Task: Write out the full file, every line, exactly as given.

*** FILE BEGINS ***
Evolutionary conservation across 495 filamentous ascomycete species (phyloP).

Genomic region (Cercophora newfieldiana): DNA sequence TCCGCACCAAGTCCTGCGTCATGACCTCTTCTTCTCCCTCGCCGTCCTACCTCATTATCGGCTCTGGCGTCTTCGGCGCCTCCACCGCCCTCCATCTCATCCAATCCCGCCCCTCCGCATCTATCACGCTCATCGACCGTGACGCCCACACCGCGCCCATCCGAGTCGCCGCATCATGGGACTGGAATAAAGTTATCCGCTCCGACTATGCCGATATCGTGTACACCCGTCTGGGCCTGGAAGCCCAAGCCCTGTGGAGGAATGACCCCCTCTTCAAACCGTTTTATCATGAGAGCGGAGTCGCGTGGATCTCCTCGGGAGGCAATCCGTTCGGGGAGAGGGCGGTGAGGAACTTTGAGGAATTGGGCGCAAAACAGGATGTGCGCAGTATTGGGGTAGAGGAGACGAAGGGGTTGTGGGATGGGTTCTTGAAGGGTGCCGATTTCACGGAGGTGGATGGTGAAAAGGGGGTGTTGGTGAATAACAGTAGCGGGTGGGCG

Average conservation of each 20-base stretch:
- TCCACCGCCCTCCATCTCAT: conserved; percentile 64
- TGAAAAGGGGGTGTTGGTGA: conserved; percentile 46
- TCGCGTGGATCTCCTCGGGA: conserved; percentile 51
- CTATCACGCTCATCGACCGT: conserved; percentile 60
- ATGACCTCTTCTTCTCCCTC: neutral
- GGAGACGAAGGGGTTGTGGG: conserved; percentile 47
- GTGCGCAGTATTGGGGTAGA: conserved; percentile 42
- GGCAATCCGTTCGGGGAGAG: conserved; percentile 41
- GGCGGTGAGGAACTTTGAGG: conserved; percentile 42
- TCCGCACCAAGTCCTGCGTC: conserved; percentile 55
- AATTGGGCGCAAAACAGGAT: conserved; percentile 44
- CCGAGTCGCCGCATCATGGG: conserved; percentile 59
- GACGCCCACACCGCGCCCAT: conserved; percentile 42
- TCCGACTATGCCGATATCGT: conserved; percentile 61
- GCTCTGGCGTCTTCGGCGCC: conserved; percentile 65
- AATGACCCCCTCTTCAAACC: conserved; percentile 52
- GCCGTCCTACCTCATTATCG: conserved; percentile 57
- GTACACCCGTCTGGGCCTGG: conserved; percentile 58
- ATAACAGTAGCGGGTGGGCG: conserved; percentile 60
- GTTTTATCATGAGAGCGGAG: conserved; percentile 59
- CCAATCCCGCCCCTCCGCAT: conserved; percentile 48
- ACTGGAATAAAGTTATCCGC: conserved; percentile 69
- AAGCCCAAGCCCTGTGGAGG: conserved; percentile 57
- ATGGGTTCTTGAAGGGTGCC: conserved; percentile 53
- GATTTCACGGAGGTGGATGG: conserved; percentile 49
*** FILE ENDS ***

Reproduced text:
Evolutionary conservation across 495 filamentous ascomycete species (phyloP).

Genomic region (Cercophora newfieldiana): DNA sequence TCCGCACCAAGTCCTGCGTCATGACCTCTTCTTCTCCCTCGCCGTCCTACCTCATTATCGGCTCTGGCGTCTTCGGCGCCTCCACCGCCCTCCATCTCATCCAATCCCGCCCCTCCGCATCTATCACGCTCATCGACCGTGACGCCCACACCGCGCCCATCCGAGTCGCCGCATCATGGGACTGGAATAAAGTTATCCGCTCCGACTATGCCGATATCGTGTACACCCGTCTGGGCCTGGAAGCCCAAGCCCTGTGGAGGAATGACCCCCTCTTCAAACCGTTTTATCATGAGAGCGGAGTCGCGTGGATCTCCTCGGGAGGCAATCCGTTCGGGGAGAGGGCGGTGAGGAACTTTGAGGAATTGGGCGCAAAACAGGATGTGCGCAGTATTGGGGTAGAGGAGACGAAGGGGTTGTGGGATGGGTTCTTGAAGGGTGCCGATTTCACGGAGGTGGATGGTGAAAAGGGGGTGTTGGTGAATAACAGTAGCGGGTGGGCG

Average conservation of each 20-base stretch:
- TCCACCGCCCTCCATCTCAT: conserved; percentile 64
- TGAAAAGGGGGTGTTGGTGA: conserved; percentile 46
- TCGCGTGGATCTCCTCGGGA: conserved; percentile 51
- CTATCACGCTCATCGACCGT: conserved; percentile 60
- ATGACCTCTTCTTCTCCCTC: neutral
- GGAGACGAAGGGGTTGTGGG: conserved; percentile 47
- GTGCGCAGTATTGGGGTAGA: conserved; percentile 42
- GGCAATCCGTTCGGGGAGAG: conserved; percentile 41
- GGCGGTGAGGAACTTTGAGG: conserved; percentile 42
- TCCGCACCAAGTCCTGCGTC: conserved; percentile 55
- AATTGGGCGCAAAACAGGAT: conserved; percentile 44
- CCGAGTCGCCGCATCATGGG: conserved; percentile 59
- GACGCCCACACCGCGCCCAT: conserved; percentile 42
- TCCGACTATGCCGATATCGT: conserved; percentile 61
- GCTCTGGCGTCTTCGGCGCC: conserved; percentile 65
- AATGACCCCCTCTTCAAACC: conserved; percentile 52
- GCCGTCCTACCTCATTATCG: conserved; percentile 57
- GTACACCCGTCTGGGCCTGG: conserved; percentile 58
- ATAACAGTAGCGGGTGGGCG: conserved; percentile 60
- GTTTTATCATGAGAGCGGAG: conserved; percentile 59
- CCAATCCCGCCCCTCCGCAT: conserved; percentile 48
- ACTGGAATAAAGTTATCCGC: conserved; percentile 69
- AAGCCCAAGCCCTGTGGAGG: conserved; percentile 57
- ATGGGTTCTTGAAGGGTGCC: conserved; percentile 53
- GATTTCACGGAGGTGGATGG: conserved; percentile 49